The New England Patriots win again only this time in historic fashion. By now, you probably know how good the team is and all the records they now hold. How does a team with very few super stars win so often for so many years? The players change, the opposing teams get stronger, the few Patriot stars get older and yet, they still win.
What sets them apart from everyone else is a culture/strategy that delivers consistency. Everyone on the team has a very specific job to do, they check their egos at the door, and focus on working hard. The result is very consistent performance from a strategy that doesn’t change. Whether they win or lose typically depends on how many mistakes the opposing team makes. Brady, the quarterback, is amazing, but what makes him amazing is his consistency.
The goal for traders is consistent profits, life-long income from speculating in markets. The key word in that sentence is “consistent”. Anyone can have profitable trades here and there but do they produce consistent income and profits from trading? I met a student recently who day trades the NASDAQ Futures and has a winning percentage of around 80%. The problem is, he doesn’t make consistent income from trading. Sounds crazy I know, but one loss for him tends to wipe out all the profits. Imagine if your trading results could be as consistent as the Patriots. Like them, you will lose some games, that’s guaranteed. However, in the end, you will win and enjoy success.
In our classes at Online Trading Academy, one of the “Odds Enhancers” we focus on for every trading opportunity is Profit Zone. Without a clear and ideal risk/reward opportunity on the chart, there is no trading opportunity no matter how good your supply and demand zones look. We focus on this one so much because it is at the heart of what delivers consistent profits to the trader. What we are looking for are supply and demand levels that are far apart from each other and VERY open and clear profit zones.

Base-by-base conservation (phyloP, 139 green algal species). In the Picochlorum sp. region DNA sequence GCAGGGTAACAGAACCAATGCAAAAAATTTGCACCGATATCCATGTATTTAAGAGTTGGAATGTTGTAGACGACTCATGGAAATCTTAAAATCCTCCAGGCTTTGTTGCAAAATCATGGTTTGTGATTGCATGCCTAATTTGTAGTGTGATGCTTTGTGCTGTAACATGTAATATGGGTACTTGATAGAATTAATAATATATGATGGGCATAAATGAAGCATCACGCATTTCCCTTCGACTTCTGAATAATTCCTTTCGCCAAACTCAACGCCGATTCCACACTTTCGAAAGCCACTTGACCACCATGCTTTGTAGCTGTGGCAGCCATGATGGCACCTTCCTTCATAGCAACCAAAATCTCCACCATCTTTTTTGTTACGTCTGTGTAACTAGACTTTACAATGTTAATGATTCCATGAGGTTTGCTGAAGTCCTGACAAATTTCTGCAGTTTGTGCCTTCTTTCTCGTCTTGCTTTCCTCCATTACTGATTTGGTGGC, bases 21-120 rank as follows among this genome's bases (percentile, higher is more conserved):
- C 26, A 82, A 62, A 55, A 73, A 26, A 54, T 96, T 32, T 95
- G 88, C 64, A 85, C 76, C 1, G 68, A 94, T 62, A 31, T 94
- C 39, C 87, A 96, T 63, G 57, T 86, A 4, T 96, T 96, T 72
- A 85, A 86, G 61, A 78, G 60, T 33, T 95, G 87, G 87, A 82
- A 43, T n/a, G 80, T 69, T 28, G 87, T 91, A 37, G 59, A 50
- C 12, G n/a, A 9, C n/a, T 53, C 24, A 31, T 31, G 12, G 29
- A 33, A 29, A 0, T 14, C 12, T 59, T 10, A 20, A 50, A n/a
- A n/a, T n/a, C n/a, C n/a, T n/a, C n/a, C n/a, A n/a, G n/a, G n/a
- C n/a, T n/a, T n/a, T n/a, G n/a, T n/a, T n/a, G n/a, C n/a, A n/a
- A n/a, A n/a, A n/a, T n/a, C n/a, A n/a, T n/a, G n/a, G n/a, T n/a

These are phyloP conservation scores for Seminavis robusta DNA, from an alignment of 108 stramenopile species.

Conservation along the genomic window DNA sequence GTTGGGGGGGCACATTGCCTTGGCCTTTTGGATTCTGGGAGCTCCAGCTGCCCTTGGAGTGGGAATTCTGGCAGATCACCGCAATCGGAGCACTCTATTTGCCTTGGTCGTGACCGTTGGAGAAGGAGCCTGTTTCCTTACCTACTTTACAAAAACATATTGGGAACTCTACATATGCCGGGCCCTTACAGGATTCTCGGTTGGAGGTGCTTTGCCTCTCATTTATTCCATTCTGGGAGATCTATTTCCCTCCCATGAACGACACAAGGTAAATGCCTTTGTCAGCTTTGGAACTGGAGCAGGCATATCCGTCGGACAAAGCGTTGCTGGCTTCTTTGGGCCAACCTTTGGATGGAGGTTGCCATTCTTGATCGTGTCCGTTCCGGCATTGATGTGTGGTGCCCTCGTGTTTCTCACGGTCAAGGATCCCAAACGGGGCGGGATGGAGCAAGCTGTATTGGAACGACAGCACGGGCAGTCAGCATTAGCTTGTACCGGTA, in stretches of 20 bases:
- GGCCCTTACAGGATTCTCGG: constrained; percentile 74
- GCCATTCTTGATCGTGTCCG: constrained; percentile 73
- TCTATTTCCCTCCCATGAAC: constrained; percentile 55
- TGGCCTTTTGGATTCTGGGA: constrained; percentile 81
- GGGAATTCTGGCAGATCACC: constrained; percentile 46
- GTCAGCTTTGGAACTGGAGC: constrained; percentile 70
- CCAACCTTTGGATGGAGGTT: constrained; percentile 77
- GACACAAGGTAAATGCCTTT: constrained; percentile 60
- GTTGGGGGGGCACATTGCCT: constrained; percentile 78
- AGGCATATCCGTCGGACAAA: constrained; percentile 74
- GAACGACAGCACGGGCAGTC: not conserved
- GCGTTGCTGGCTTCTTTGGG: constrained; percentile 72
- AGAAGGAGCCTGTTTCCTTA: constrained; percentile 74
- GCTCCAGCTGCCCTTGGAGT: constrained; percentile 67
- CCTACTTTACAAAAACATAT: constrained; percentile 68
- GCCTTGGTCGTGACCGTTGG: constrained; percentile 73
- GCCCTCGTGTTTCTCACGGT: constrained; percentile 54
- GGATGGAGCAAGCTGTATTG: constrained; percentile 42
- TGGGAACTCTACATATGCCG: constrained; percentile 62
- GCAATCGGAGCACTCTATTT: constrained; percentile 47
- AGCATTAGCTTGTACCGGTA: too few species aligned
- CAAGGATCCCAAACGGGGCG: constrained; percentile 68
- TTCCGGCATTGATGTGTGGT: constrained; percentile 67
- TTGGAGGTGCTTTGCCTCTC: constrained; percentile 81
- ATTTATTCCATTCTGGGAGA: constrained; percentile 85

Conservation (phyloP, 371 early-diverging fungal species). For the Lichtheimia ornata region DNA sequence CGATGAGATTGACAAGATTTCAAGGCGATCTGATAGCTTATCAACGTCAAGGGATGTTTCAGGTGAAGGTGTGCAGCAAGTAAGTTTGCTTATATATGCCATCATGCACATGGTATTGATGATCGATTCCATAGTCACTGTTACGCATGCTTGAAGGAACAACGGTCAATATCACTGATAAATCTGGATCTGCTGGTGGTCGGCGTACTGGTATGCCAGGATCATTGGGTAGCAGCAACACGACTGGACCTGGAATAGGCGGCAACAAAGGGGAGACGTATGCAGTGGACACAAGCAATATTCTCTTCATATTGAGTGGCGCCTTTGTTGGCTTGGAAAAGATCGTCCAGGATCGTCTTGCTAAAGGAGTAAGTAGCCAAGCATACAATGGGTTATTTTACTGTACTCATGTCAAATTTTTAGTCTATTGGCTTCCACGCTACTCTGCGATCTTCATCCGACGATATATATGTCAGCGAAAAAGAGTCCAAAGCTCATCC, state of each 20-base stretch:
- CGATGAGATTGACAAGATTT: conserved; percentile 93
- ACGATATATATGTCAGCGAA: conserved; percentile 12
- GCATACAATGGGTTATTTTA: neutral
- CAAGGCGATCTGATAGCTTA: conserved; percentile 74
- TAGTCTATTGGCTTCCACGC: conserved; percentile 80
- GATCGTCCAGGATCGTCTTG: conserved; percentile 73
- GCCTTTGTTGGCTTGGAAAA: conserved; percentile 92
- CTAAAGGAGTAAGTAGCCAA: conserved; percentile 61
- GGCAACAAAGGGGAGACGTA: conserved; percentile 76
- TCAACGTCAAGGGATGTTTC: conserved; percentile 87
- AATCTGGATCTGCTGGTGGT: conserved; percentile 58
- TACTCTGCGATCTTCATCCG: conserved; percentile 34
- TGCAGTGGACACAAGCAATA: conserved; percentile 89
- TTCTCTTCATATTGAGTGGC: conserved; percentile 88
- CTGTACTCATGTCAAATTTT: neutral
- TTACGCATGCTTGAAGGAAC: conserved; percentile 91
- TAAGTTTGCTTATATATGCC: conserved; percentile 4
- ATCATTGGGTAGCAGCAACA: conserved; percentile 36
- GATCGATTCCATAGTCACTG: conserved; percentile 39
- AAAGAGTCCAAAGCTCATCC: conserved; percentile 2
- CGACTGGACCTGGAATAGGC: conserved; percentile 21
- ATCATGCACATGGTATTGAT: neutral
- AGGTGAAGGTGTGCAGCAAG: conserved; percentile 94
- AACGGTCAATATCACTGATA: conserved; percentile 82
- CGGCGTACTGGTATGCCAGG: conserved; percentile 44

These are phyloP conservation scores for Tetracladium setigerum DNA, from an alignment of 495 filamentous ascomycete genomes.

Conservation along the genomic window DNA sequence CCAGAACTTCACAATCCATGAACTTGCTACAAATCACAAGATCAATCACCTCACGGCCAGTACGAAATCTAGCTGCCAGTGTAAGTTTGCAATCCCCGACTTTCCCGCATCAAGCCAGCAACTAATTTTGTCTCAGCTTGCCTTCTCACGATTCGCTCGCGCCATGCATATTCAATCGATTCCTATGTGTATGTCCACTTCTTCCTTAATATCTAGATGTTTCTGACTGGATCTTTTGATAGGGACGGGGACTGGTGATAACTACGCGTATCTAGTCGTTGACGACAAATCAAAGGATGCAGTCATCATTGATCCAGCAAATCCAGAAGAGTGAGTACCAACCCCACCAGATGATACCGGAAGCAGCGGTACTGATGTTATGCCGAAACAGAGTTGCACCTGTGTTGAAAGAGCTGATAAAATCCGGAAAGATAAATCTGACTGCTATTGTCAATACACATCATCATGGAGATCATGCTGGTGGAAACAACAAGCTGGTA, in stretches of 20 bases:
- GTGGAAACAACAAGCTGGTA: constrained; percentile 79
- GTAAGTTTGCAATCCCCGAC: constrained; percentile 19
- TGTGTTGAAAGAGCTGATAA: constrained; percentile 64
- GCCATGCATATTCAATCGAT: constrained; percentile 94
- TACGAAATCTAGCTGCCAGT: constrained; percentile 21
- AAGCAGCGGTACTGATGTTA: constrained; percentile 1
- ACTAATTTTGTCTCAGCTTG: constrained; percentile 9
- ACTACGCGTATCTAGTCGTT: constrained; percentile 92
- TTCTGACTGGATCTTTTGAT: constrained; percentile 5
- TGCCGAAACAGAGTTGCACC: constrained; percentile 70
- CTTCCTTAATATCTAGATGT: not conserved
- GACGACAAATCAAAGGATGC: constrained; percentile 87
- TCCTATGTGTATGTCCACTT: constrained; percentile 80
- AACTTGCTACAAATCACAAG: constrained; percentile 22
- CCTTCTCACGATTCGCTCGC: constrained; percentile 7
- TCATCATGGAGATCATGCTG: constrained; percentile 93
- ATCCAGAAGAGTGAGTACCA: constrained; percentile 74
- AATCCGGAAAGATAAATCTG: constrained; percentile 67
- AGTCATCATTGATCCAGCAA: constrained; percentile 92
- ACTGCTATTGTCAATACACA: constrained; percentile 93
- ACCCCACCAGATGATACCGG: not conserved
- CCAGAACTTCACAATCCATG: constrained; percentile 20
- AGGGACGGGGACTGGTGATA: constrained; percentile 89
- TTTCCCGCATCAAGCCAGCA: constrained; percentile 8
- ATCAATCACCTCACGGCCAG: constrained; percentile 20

There are many supply and demand levels on a chart. Often, there is a very quality supply and demand level on a chart, the problem is they are too close to each other which means no trade due to a lack of “profit zone”. Typically, we are looking for opportunities on the chart that offer us at least 3:1 reward to risk to the first target. I like to look for more but this is a safe minimum to make a trade acceptable to take.
S&P Feb 1: Shorting Opportunity
Let me explain through a trade I took that we found in our live trading rooms, the Extended Learning Track (XLT). This was a trade in the S&P futures market (ES). Notice the supply level (yellow box) and profit zone (circled areas) on the chart, both shaded in yellow. The supply level is the origin of a strong decline in price as seen on the chart. The trade was to sell short at point (A) as price rallied back into the supply level for a move down. To measure risk to reward, we need to do two things. First, we need to compare the distance from entry to protective stop against the distance from entry to the available profit zone. This opportunity offered a little more than 3:1 according to the chart. Second, we have to adjust position size to make sure we are never risking more than we are willing to lose. If I stopped writing about this trade here, most readers this would think to sell short at the supply level like I did and take profits at the demand level. This last part on profit taking is something I never do and is a key edge building consistency tool.
Two Specific Profit Zone Strategies:
- If you are looking for trading opportunities that offer you 3:1, make sure the chart is offering you at least 4:1. If you want a 4:1 setup with a much easier time of attaining consistent profitable trades, make sure the chart is offering you at least 5:1 and so on… I think you get the point but said another way, when the chart offers you 3:1, actually getting 2:1 is much easier than if that opportunity offered 2:1 on the chart.
- When taking profits at demand from a short position, don’t wait for price to come all the way down to demand to take profit; make sure you take your profit with your buy order just before demand. The reason is that there is competition to buy at demand, that’s why it’s demand. When we are taking profits on a short position, we are buying so why would we want to buy at a price level where there is competition to buy? Why not buy when there is competition to sell, which is right before the demand level, as price is falling? The same but opposite holds true for exiting longs just before supply levels.
Consistent profits for a trader are much easier to attain if you take profits at 4:1 when the chart is offering you 5:1. They are also much easier to attain when you exit positions for profits right before demand levels for shorts and supply levels for longs.
One other item not in this article that also helps me with consistency are limit orders. Like the Patriots, it’s all about following a very specific and proper set of logical rules and executing them proficiently. My hope is that this little nugget of information helps you achieve the consistency you’re looking for whether you’re a short-term trader or longer term investor.
Have a great day.
Sam Seiden – firstname.lastname@example.org